My editor just sent me an image of the front and back cover of the book, and she said I can share it on my blog. So here you go:
Pretty spiffy, eh?
Here’s a closer look at the front…
…and here’s a closer look at the back:
BTW, see that little photo of me with the pyramid of baseballs? Click here
to see how it was constructed.
Very exciting news: The Baseball is now listed on Amazon. Check out the following screen shot from my author page:
As you can see, there’s not an image of the of the cover yet, but still, this is a huge step that makes the book seem REAL for the first time. If you click the title link
(under the non-image), this is what you’ll see:
Last I heard, The Baseball was due to be released on March 1st, but whatever. I can wait an extra week. Meanwhile, I can hardly believe that the book is listed as 368 pages! There was a time in my life (not too long ago, in fact) when I struggled just to read a book that long. And now I’ve written one. Yeah, there are going to be lots of large photos that take up lots of space, but still…go me.
I’ve been working for a solid week on the “first pass” of my manuscript. Basically, what that means is…the book was finally type-set. All the fonts and headings have been laid out, and all the artwork (more than 100 photos!) has been placed. Even though the book is still just a stack of papers at this point, it’s finally looking like a book for the very first time.
Look how thick the stack is:
(That’s 356 pages.)
In the photo above, you may have noticed a memo on top of the stack. Here’s a closer look at it:
Of course I had questions. (I always have questions. When I was a kid, I used to get made fun of for asking too many questions.) I emailed my editor’s assistant and asked the following:
1) What exactly should I be looking for?
2) To what extent can I make changes?
3) How exactly should I note the changes?
This was her response:
At this point, you’re giving it another read to see how the design and text are working together. You can make small changes to the text if you think it’s necessary (like the stats you mentioned in previous emails), and if there’s a particular piece of art that you don’t think is working the way it’s been laid out, you can note that and we can discuss with design. Go ahead and write any changes in the margins with colored pencil. If you want to mark them with Post-It notes or tabs to make sure we know where they are, you are welcome to, but it’s not necessary.
Jenny might have more to add, but hopefully that’s enough to get you started!
Jenny (aka “Jennifer”) is my editor. She was also my editor for Watching Baseball Smarter, but anyway, Andrea had indeed given me enough info to plunge into The Baseball. And that’s what I’ve been doing for the last week. I basically read the whole book very slowly, word by word, line by line, and looked for every little thing that needed to be adjusted. Take my bio, for example. Even that page needs a couple of tweaks:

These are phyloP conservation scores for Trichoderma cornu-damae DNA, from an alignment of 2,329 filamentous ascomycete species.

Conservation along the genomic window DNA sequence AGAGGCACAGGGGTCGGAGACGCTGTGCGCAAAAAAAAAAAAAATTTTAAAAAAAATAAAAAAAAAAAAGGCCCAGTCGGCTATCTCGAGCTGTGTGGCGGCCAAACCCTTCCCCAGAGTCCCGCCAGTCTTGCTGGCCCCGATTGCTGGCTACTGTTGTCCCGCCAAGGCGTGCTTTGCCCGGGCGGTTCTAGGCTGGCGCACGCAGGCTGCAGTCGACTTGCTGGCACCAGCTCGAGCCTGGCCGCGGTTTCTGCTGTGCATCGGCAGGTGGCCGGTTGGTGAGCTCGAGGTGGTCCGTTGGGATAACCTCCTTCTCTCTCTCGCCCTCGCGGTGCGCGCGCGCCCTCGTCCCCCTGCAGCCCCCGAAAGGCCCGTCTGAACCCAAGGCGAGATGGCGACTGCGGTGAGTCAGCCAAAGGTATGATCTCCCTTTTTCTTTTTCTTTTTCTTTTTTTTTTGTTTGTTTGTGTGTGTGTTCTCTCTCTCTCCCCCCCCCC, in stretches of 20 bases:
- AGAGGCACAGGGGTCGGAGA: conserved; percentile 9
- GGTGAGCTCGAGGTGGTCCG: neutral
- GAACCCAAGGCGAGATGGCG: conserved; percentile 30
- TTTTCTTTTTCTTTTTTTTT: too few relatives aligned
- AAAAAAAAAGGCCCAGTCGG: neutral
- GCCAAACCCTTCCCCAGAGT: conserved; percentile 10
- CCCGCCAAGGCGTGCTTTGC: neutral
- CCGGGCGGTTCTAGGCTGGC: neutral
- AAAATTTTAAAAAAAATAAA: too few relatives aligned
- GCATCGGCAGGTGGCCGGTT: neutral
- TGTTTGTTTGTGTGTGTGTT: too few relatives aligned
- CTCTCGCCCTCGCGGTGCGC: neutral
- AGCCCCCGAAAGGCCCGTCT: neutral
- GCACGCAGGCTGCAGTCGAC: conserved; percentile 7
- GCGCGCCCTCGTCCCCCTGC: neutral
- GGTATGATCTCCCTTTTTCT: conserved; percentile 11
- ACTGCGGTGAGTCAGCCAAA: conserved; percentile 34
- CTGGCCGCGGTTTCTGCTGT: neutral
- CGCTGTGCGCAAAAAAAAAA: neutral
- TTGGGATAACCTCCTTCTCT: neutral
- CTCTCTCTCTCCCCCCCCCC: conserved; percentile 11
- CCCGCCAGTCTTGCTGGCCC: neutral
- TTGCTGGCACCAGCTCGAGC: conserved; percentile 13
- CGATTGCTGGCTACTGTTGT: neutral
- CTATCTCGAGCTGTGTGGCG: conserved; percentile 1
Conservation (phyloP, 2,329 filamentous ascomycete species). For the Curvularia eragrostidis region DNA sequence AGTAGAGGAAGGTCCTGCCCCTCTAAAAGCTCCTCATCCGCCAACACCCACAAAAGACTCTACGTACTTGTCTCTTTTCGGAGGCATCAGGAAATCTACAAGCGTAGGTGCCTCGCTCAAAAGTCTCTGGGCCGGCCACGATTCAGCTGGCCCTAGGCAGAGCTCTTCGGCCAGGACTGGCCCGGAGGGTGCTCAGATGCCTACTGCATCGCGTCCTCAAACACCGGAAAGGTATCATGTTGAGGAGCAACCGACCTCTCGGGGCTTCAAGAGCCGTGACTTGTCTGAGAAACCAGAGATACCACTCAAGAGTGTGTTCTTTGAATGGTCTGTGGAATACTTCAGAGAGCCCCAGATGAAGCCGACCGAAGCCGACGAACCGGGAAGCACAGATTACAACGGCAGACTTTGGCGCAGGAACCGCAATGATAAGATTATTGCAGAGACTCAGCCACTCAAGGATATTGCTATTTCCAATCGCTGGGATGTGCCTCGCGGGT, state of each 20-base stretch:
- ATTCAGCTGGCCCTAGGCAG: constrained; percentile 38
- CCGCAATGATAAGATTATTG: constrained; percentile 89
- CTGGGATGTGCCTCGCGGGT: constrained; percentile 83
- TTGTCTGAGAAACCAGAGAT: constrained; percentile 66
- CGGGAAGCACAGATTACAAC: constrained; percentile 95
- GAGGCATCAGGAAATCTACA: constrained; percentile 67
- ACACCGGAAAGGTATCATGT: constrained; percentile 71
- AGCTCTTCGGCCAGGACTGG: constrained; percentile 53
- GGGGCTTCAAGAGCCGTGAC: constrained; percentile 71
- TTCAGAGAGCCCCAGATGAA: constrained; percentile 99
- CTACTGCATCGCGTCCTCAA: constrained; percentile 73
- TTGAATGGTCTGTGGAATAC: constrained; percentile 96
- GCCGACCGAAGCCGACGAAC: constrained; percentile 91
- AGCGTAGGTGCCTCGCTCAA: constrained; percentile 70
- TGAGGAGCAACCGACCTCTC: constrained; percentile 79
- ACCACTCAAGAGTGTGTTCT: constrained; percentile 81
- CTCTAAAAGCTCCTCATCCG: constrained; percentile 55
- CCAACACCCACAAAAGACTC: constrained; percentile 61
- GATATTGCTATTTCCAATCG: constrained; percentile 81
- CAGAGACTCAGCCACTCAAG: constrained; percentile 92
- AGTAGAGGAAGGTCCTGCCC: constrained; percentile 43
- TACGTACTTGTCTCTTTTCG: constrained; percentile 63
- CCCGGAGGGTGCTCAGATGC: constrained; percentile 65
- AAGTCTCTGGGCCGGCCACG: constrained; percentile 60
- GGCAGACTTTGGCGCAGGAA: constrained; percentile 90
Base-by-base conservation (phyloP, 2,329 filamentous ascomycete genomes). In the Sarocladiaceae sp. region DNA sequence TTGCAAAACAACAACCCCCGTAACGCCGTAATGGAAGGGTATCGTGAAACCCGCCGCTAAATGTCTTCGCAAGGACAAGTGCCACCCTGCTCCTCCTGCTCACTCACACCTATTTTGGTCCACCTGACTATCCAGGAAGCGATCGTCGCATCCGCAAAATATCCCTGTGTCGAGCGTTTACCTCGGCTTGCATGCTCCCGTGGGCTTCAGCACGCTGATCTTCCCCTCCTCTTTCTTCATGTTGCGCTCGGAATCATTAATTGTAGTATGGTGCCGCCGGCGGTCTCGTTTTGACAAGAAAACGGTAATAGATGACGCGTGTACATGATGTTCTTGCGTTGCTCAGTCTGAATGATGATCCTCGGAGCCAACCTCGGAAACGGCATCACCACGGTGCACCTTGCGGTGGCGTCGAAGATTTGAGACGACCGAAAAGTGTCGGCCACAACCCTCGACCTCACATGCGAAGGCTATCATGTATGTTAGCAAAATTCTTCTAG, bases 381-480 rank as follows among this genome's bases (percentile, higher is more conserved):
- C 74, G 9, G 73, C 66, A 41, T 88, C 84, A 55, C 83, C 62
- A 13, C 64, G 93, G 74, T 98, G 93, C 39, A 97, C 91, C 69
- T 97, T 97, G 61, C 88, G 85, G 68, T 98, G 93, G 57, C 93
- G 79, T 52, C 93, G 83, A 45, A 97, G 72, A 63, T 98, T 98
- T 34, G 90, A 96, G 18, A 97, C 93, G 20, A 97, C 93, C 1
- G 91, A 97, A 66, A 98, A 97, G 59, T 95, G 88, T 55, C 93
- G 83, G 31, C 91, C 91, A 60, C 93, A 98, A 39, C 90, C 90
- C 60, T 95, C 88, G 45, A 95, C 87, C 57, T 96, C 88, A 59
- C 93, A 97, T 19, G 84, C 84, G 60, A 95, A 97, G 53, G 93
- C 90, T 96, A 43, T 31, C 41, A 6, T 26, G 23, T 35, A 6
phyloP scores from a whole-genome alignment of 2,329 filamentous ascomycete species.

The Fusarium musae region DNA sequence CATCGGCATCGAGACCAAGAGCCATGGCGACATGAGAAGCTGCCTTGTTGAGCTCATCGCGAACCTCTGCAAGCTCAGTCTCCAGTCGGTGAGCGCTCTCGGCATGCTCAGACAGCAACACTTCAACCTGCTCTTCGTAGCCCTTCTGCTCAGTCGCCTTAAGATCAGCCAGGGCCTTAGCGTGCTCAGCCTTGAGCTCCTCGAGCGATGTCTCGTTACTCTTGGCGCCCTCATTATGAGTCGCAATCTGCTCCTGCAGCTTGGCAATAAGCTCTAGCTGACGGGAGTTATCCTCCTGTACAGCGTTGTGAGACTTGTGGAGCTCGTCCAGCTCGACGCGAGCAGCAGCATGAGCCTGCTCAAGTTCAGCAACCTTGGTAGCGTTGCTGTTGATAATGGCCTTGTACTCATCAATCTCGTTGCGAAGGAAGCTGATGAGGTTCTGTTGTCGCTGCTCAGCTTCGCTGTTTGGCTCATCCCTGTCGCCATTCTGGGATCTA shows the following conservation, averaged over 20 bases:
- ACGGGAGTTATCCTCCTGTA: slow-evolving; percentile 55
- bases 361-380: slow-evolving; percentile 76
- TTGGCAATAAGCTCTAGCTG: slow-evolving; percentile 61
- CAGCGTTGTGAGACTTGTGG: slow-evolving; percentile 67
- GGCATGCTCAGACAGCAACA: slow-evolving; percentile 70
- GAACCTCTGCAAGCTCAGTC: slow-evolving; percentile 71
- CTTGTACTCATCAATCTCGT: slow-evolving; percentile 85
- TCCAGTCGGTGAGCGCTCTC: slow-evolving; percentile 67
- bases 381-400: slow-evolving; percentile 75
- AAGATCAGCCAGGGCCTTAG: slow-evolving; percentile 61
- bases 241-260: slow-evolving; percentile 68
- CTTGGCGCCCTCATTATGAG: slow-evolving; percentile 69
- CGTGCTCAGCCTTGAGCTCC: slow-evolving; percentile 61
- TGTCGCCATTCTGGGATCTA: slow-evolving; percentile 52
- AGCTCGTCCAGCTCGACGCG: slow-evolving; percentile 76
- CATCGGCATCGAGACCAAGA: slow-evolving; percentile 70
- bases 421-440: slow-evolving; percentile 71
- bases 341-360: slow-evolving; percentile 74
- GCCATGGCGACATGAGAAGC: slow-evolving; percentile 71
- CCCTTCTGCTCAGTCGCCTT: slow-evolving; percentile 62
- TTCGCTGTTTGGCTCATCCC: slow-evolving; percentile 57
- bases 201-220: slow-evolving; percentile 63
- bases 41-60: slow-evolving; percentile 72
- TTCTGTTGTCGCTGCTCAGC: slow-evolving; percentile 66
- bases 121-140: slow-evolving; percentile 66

I’ll show you one more page for now — a page that’s absolutely perfect — to give you an idea of what the inside of the book will look like. The page is from a chapter called “The Evolution of the Ball,” a gigantic timeline that begins in the 1840s and goes all the way up to the present. It covers all the different manufacturing techniques and examines how that affected the sport. I realize that might sound stuffy, but trust me, it’s a lot of fun — lots of scandals and controversies and juiced ball theories and wacky scientific experiments and hilarious quotes. Check it out…
Right now, I’m getting ready to head over to Random House with the manuscri
pt. I’m going to discuss some of the changes with the folks there, and in a few weeks, “second pass” will be coming my way…
Remember when I was filmed for a documentary
back in June? Well, the filmmakers dropped by my place yesterday for a follow-up interview about my rubber band ball. Here’s a photo I took while their camera was pointed at me:
(The ball now weighs 228 pounds.)
Later that evening, my writing group
met at my apartment, and by the end of the night, there were 21 of us. Every meeting begins with a solid hour of quiet writing. I don’t give any assignments or prompts or writing exercises. It’s just a chunk of time for everyone to use however they want. Here’s a photo that I took during the hour:
That’s pretty much it. Just wanted to share some of the stuff that I’ve been up to lately.
Check out the home page of MyGameBalls.com:
That’s right. I broke the single-season balls-per-game record. (I actually didn’t know that I’d broken the record until Alan Schuster, the creator of MyGameBalls.com, told me several days ago.)
Here’s the article about it:
By the way, the photo of me that Alan chose for this article was taken on 6/30/10 at Hiram Bithorn Stadium
. Here’s the complete photo
. I was excited because I’d just gotten my hands on that T-shirt, which wasn’t officially for sale, so I had to learn how to say, “Can I buy your T-shirt?” in Spanish and then get a stadium employee to sell it to me after exiting the stadium.
And finally, in case this article didn’t make it clear, my season of snagging is now done. I’ll be watching the final World Series game(s) on TV…